Human 3D spatial navigation: internal representations, clinical relevance and testing


Principle Investigator(s):

Dr. Virginia L. Flanagin, PhD

Dr. Thomas Brandt, MD, FRCP, FANA



We are interested in the sensorimotor aspects of both real and virtual navigation. The long-term goal is to develop quantitative and standardized diagnostic tools for the assessment of spatial memory and navigational ability.


Project description(s):



I.)    Spatial perception in real and virtual environments

How does the performance in a virtual environment translate back to the real world? Patients with vestibular disorders also show deficits in virtual navigation, however it is unclear how vestibular perception affects performance in a virtual environment. This project involves examining the relationship between real and virtual space. We look at how body orientation affects the accuracy and precision of visual and vestibular heading perception. We also develop tools for assessing navigational performance based on free exploration of virtual spaces.




II.)   A representation of space in three dimensions

Spatial navigation involves interpreting both horizontal and vertical information, but our current knowledge is almost exclusively about the horizontal plane. We have shown that animals show larger deficits in the vertical than in the horizontal plane (Brandt & Dieterich 2013) Using pointing tasks in complex real environments, we have also shown that healthy humans underestimate vertical distances more strongly than horizontal distances. Neural correlates of real and imagined navigation of multi-level buildings is being examined with fMRI and PET (for PET see TRSII-5).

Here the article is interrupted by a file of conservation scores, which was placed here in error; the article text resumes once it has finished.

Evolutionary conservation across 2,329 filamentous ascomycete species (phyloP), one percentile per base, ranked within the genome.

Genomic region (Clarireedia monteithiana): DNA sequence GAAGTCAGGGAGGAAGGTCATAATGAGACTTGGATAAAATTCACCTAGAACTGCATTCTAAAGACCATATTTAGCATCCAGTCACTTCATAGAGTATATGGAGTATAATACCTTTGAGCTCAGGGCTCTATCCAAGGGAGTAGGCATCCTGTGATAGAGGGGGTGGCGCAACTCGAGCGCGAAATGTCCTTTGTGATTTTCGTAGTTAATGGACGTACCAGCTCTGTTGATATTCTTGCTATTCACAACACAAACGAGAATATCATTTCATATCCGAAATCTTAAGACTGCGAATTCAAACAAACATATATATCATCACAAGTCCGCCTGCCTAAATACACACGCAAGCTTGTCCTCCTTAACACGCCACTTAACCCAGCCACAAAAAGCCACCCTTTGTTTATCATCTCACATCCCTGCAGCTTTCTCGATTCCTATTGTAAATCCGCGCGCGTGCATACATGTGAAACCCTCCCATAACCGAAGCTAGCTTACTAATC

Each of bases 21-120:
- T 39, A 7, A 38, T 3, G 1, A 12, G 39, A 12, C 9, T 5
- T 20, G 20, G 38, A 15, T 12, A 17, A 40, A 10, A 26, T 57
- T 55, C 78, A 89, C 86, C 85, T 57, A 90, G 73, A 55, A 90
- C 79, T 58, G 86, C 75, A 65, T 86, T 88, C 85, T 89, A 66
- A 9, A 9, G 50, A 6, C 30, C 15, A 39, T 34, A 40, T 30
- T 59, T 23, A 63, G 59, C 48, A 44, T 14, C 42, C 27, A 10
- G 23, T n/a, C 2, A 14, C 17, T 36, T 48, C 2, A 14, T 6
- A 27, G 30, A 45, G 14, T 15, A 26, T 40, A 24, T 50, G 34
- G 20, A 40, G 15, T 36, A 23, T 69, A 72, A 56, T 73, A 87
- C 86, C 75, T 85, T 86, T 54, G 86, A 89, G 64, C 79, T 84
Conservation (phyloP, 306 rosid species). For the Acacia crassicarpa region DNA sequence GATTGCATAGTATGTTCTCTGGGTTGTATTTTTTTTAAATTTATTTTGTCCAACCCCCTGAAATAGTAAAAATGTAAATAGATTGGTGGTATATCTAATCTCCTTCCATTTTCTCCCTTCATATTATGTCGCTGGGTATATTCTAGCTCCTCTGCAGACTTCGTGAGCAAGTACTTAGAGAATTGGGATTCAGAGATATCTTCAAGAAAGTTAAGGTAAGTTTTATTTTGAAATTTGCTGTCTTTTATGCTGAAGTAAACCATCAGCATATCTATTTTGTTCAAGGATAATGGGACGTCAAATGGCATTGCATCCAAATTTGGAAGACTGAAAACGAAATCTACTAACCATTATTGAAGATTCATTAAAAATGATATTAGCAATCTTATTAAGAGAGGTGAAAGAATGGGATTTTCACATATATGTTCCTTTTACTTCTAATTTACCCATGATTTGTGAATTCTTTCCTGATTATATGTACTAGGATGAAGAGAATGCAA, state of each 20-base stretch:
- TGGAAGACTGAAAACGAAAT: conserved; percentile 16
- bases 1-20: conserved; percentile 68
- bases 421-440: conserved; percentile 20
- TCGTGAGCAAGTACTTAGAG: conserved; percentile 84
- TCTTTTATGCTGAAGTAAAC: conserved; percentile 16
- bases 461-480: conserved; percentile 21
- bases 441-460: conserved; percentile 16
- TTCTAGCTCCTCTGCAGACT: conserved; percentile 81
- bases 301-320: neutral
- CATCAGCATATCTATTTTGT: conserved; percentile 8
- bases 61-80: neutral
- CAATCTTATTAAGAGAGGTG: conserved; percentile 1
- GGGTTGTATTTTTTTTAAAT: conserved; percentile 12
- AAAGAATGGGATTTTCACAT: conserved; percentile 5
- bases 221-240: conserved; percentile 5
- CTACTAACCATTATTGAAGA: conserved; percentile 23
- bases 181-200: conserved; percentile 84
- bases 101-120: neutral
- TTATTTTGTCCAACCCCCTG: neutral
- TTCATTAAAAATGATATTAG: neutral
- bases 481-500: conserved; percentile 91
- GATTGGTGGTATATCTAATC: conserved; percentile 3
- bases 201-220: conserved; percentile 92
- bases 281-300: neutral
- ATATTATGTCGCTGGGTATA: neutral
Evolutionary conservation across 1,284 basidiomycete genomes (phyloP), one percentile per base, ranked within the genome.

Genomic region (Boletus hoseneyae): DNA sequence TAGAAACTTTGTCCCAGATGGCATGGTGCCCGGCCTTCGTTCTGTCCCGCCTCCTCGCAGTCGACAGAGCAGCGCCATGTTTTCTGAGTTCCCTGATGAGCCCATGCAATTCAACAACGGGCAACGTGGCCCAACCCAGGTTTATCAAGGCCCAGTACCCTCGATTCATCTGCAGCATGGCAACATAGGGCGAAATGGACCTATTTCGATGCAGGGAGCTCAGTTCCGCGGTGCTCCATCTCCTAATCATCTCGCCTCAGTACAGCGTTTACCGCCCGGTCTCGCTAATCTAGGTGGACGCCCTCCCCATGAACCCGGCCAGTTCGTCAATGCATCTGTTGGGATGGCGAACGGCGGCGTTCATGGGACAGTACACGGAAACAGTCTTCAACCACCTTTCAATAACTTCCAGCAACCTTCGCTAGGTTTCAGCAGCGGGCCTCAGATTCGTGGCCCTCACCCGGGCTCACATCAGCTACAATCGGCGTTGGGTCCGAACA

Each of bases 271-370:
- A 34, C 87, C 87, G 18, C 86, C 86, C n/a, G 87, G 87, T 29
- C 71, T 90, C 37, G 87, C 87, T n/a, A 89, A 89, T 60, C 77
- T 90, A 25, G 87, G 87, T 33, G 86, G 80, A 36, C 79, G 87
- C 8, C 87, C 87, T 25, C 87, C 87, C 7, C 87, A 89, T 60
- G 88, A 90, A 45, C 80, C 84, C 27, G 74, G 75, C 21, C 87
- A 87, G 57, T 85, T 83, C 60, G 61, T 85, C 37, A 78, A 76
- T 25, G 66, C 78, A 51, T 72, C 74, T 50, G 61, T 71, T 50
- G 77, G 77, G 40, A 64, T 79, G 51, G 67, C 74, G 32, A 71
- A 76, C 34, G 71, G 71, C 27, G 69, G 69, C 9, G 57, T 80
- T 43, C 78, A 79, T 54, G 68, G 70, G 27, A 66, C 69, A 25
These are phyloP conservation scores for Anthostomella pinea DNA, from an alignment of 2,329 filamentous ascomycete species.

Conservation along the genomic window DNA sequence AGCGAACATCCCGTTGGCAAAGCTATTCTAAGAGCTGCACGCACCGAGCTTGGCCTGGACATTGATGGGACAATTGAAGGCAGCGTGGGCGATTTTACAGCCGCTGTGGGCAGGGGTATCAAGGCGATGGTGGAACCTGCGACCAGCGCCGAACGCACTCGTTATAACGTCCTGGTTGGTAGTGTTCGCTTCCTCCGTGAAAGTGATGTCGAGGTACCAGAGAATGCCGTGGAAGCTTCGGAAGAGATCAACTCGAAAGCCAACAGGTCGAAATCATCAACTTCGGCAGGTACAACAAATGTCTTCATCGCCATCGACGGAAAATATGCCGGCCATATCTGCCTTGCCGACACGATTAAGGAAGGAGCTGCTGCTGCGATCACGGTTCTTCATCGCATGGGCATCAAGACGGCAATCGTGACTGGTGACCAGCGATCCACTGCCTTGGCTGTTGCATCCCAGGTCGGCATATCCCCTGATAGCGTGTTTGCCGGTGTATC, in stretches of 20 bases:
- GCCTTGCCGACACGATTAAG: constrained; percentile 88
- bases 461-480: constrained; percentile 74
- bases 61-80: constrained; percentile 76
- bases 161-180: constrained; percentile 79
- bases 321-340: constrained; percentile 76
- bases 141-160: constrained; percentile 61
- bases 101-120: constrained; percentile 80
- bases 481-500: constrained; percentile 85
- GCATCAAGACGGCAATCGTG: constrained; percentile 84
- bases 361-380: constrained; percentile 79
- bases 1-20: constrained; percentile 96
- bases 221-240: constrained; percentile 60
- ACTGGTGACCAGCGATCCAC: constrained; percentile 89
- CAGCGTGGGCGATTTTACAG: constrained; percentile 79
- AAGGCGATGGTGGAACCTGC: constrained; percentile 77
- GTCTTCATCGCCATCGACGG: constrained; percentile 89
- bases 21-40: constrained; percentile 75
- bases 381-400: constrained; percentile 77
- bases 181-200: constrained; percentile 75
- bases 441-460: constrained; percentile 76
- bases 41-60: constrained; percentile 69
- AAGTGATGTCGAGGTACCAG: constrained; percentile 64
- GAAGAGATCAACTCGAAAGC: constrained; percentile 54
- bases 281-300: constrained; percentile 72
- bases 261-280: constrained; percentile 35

I.)    Towards a unified tool for the assessment of spatial deficits

Here, we examine the prevalence of spatial disorders in the general population in an age-based manner with a cross-sectional telephone survey. We hope that together these studies will help us to develop quantitative assessment tools for use in a diagnostic setting.



  • Virtual reality (MCM-M)
  • Computational modeling (MCM-M)
  • Cross sectional surveys (MCM-E)
  • (functional) magnetic resonance imaging (MCM-I)


Relevant publications:

Brandt T, Dieterich M. (2013) "Right Door," wrong floor: A canine deficiency in navigation. Hippocampus 23: 245-6.

Brandt T, Dieterich M, Strupp M, Glasauer S. (2012) Model approach to neurological variants of visuo-spatial neglect. Biol Cybern 106: 681-90.

Wutte MG, Glasauer S, Jahn K, Flanagin VL. (2012) Moving and being moved: differences in cerebral activation during recollection of whole-body motion. Behav Brain Res 227: 21-9.

Fraedrich EM, Flanagin VL, Duann JR, Brandt T, Glasauer S. (2012) Hippocampal involvement in processing of indistinct visual motion stimuli. J Cogn Neurosci 24: 1344-57.

Glasauer S, Brandt T. (2007) Noncommutative updating of perceived self-orientation in three dimensions. J Neurophysiol 97: 2958-64.

Brandt T, Schautzer F, Hamilton DA, Brüning R, Markowitsch HJ, Kalla R, Darlington C, Smith P, Strupp M. (2005) Vestibular loss causes hippocampal atrophy and impaired spatial memory in humans. Brain 128: 2732-41.



Flanagin HS_TBrandt_FIN HS_NHummel_FIN HS_CRoppelt_FIN
Virginia Flanagin Thomas Brandt Nadine Hummel Christopher Roppelt


Virginia L. Flanagin

Address: Feodor-Lynen-Str. 19, 81377 Munich, Germany

Tel: + 49 (0) 89 4400 7 4819

Fax: + 49 (0) 89 4400 7 4801